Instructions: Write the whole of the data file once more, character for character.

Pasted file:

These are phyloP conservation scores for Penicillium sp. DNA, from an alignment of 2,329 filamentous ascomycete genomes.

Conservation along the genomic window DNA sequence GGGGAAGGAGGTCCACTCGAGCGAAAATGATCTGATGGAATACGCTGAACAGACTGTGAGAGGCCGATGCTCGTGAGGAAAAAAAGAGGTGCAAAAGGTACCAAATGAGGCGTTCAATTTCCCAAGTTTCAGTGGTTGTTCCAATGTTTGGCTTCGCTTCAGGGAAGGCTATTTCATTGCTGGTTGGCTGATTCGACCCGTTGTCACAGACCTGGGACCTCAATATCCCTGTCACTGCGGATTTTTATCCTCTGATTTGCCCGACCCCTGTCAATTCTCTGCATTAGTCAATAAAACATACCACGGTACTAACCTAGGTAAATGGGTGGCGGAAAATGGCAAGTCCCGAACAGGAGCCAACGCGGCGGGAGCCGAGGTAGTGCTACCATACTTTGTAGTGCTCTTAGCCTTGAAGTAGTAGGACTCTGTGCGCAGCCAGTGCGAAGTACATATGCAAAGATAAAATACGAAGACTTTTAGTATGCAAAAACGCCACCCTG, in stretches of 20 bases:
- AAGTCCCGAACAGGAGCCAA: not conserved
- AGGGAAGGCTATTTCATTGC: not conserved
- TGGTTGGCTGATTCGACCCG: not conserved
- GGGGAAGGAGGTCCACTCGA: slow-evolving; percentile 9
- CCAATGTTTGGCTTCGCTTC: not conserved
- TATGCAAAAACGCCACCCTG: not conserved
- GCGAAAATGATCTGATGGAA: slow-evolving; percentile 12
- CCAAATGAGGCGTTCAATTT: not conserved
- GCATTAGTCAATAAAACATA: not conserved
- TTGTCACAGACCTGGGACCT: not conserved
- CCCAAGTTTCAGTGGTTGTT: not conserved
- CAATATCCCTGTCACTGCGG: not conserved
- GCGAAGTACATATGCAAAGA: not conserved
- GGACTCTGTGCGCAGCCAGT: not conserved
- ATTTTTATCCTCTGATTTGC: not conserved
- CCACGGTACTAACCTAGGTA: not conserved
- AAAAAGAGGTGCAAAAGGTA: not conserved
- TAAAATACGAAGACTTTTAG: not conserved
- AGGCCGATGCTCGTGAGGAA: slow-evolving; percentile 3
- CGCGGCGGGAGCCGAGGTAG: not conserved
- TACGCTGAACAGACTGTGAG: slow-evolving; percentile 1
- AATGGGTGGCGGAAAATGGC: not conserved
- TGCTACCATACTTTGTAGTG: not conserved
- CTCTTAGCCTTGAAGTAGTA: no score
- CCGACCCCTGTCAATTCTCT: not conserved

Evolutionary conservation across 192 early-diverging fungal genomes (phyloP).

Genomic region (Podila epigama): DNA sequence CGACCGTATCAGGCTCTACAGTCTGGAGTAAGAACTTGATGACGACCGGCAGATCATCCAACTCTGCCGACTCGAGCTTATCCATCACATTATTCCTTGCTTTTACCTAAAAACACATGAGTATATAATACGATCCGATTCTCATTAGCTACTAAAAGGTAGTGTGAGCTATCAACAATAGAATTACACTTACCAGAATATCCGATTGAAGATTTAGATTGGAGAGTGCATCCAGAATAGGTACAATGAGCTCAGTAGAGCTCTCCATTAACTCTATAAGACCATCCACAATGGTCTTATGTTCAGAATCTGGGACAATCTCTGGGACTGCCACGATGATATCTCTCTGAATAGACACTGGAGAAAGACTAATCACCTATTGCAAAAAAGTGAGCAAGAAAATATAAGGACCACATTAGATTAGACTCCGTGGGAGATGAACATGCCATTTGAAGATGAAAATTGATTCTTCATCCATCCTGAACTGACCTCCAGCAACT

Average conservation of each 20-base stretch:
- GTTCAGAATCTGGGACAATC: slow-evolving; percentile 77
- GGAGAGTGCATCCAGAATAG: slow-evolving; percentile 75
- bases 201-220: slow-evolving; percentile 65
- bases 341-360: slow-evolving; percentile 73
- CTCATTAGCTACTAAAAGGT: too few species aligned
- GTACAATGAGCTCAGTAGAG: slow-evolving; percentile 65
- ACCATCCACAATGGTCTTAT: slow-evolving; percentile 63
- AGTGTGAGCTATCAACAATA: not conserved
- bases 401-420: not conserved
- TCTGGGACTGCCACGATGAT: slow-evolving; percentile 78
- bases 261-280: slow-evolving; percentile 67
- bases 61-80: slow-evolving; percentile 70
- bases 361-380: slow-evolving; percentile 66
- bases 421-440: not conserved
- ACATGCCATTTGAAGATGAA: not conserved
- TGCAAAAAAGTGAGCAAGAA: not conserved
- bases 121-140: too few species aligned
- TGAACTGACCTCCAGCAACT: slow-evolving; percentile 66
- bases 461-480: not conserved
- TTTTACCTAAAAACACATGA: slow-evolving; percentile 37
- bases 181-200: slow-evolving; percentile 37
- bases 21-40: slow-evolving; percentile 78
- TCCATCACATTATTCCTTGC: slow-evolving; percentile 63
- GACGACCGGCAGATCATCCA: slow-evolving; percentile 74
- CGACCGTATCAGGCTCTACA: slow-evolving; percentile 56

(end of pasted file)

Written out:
These are phyloP conservation scores for Penicillium sp. DNA, from an alignment of 2,329 filamentous ascomycete genomes.

Conservation along the genomic window DNA sequence GGGGAAGGAGGTCCACTCGAGCGAAAATGATCTGATGGAATACGCTGAACAGACTGTGAGAGGCCGATGCTCGTGAGGAAAAAAAGAGGTGCAAAAGGTACCAAATGAGGCGTTCAATTTCCCAAGTTTCAGTGGTTGTTCCAATGTTTGGCTTCGCTTCAGGGAAGGCTATTTCATTGCTGGTTGGCTGATTCGACCCGTTGTCACAGACCTGGGACCTCAATATCCCTGTCACTGCGGATTTTTATCCTCTGATTTGCCCGACCCCTGTCAATTCTCTGCATTAGTCAATAAAACATACCACGGTACTAACCTAGGTAAATGGGTGGCGGAAAATGGCAAGTCCCGAACAGGAGCCAACGCGGCGGGAGCCGAGGTAGTGCTACCATACTTTGTAGTGCTCTTAGCCTTGAAGTAGTAGGACTCTGTGCGCAGCCAGTGCGAAGTACATATGCAAAGATAAAATACGAAGACTTTTAGTATGCAAAAACGCCACCCTG, in stretches of 20 bases:
- AAGTCCCGAACAGGAGCCAA: not conserved
- AGGGAAGGCTATTTCATTGC: not conserved
- TGGTTGGCTGATTCGACCCG: not conserved
- GGGGAAGGAGGTCCACTCGA: slow-evolving; percentile 9
- CCAATGTTTGGCTTCGCTTC: not conserved
- TATGCAAAAACGCCACCCTG: not conserved
- GCGAAAATGATCTGATGGAA: slow-evolving; percentile 12
- CCAAATGAGGCGTTCAATTT: not conserved
- GCATTAGTCAATAAAACATA: not conserved
- TTGTCACAGACCTGGGACCT: not conserved
- CCCAAGTTTCAGTGGTTGTT: not conserved
- CAATATCCCTGTCACTGCGG: not conserved
- GCGAAGTACATATGCAAAGA: not conserved
- GGACTCTGTGCGCAGCCAGT: not conserved
- ATTTTTATCCTCTGATTTGC: not conserved
- CCACGGTACTAACCTAGGTA: not conserved
- AAAAAGAGGTGCAAAAGGTA: not conserved
- TAAAATACGAAGACTTTTAG: not conserved
- AGGCCGATGCTCGTGAGGAA: slow-evolving; percentile 3
- CGCGGCGGGAGCCGAGGTAG: not conserved
- TACGCTGAACAGACTGTGAG: slow-evolving; percentile 1
- AATGGGTGGCGGAAAATGGC: not conserved
- TGCTACCATACTTTGTAGTG: not conserved
- CTCTTAGCCTTGAAGTAGTA: no score
- CCGACCCCTGTCAATTCTCT: not conserved

Evolutionary conservation across 192 early-diverging fungal genomes (phyloP).

Genomic region (Podila epigama): DNA sequence CGACCGTATCAGGCTCTACAGTCTGGAGTAAGAACTTGATGACGACCGGCAGATCATCCAACTCTGCCGACTCGAGCTTATCCATCACATTATTCCTTGCTTTTACCTAAAAACACATGAGTATATAATACGATCCGATTCTCATTAGCTACTAAAAGGTAGTGTGAGCTATCAACAATAGAATTACACTTACCAGAATATCCGATTGAAGATTTAGATTGGAGAGTGCATCCAGAATAGGTACAATGAGCTCAGTAGAGCTCTCCATTAACTCTATAAGACCATCCACAATGGTCTTATGTTCAGAATCTGGGACAATCTCTGGGACTGCCACGATGATATCTCTCTGAATAGACACTGGAGAAAGACTAATCACCTATTGCAAAAAAGTGAGCAAGAAAATATAAGGACCACATTAGATTAGACTCCGTGGGAGATGAACATGCCATTTGAAGATGAAAATTGATTCTTCATCCATCCTGAACTGACCTCCAGCAACT

Average conservation of each 20-base stretch:
- GTTCAGAATCTGGGACAATC: slow-evolving; percentile 77
- GGAGAGTGCATCCAGAATAG: slow-evolving; percentile 75
- bases 201-220: slow-evolving; percentile 65
- bases 341-360: slow-evolving; percentile 73
- CTCATTAGCTACTAAAAGGT: too few species aligned
- GTACAATGAGCTCAGTAGAG: slow-evolving; percentile 65
- ACCATCCACAATGGTCTTAT: slow-evolving; percentile 63
- AGTGTGAGCTATCAACAATA: not conserved
- bases 401-420: not conserved
- TCTGGGACTGCCACGATGAT: slow-evolving; percentile 78
- bases 261-280: slow-evolving; percentile 67
- bases 61-80: slow-evolving; percentile 70
- bases 361-380: slow-evolving; percentile 66
- bases 421-440: not conserved
- ACATGCCATTTGAAGATGAA: not conserved
- TGCAAAAAAGTGAGCAAGAA: not conserved
- bases 121-140: too few species aligned
- TGAACTGACCTCCAGCAACT: slow-evolving; percentile 66
- bases 461-480: not conserved
- TTTTACCTAAAAACACATGA: slow-evolving; percentile 37
- bases 181-200: slow-evolving; percentile 37
- bases 21-40: slow-evolving; percentile 78
- TCCATCACATTATTCCTTGC: slow-evolving; percentile 63
- GACGACCGGCAGATCATCCA: slow-evolving; percentile 74
- CGACCGTATCAGGCTCTACA: slow-evolving; percentile 56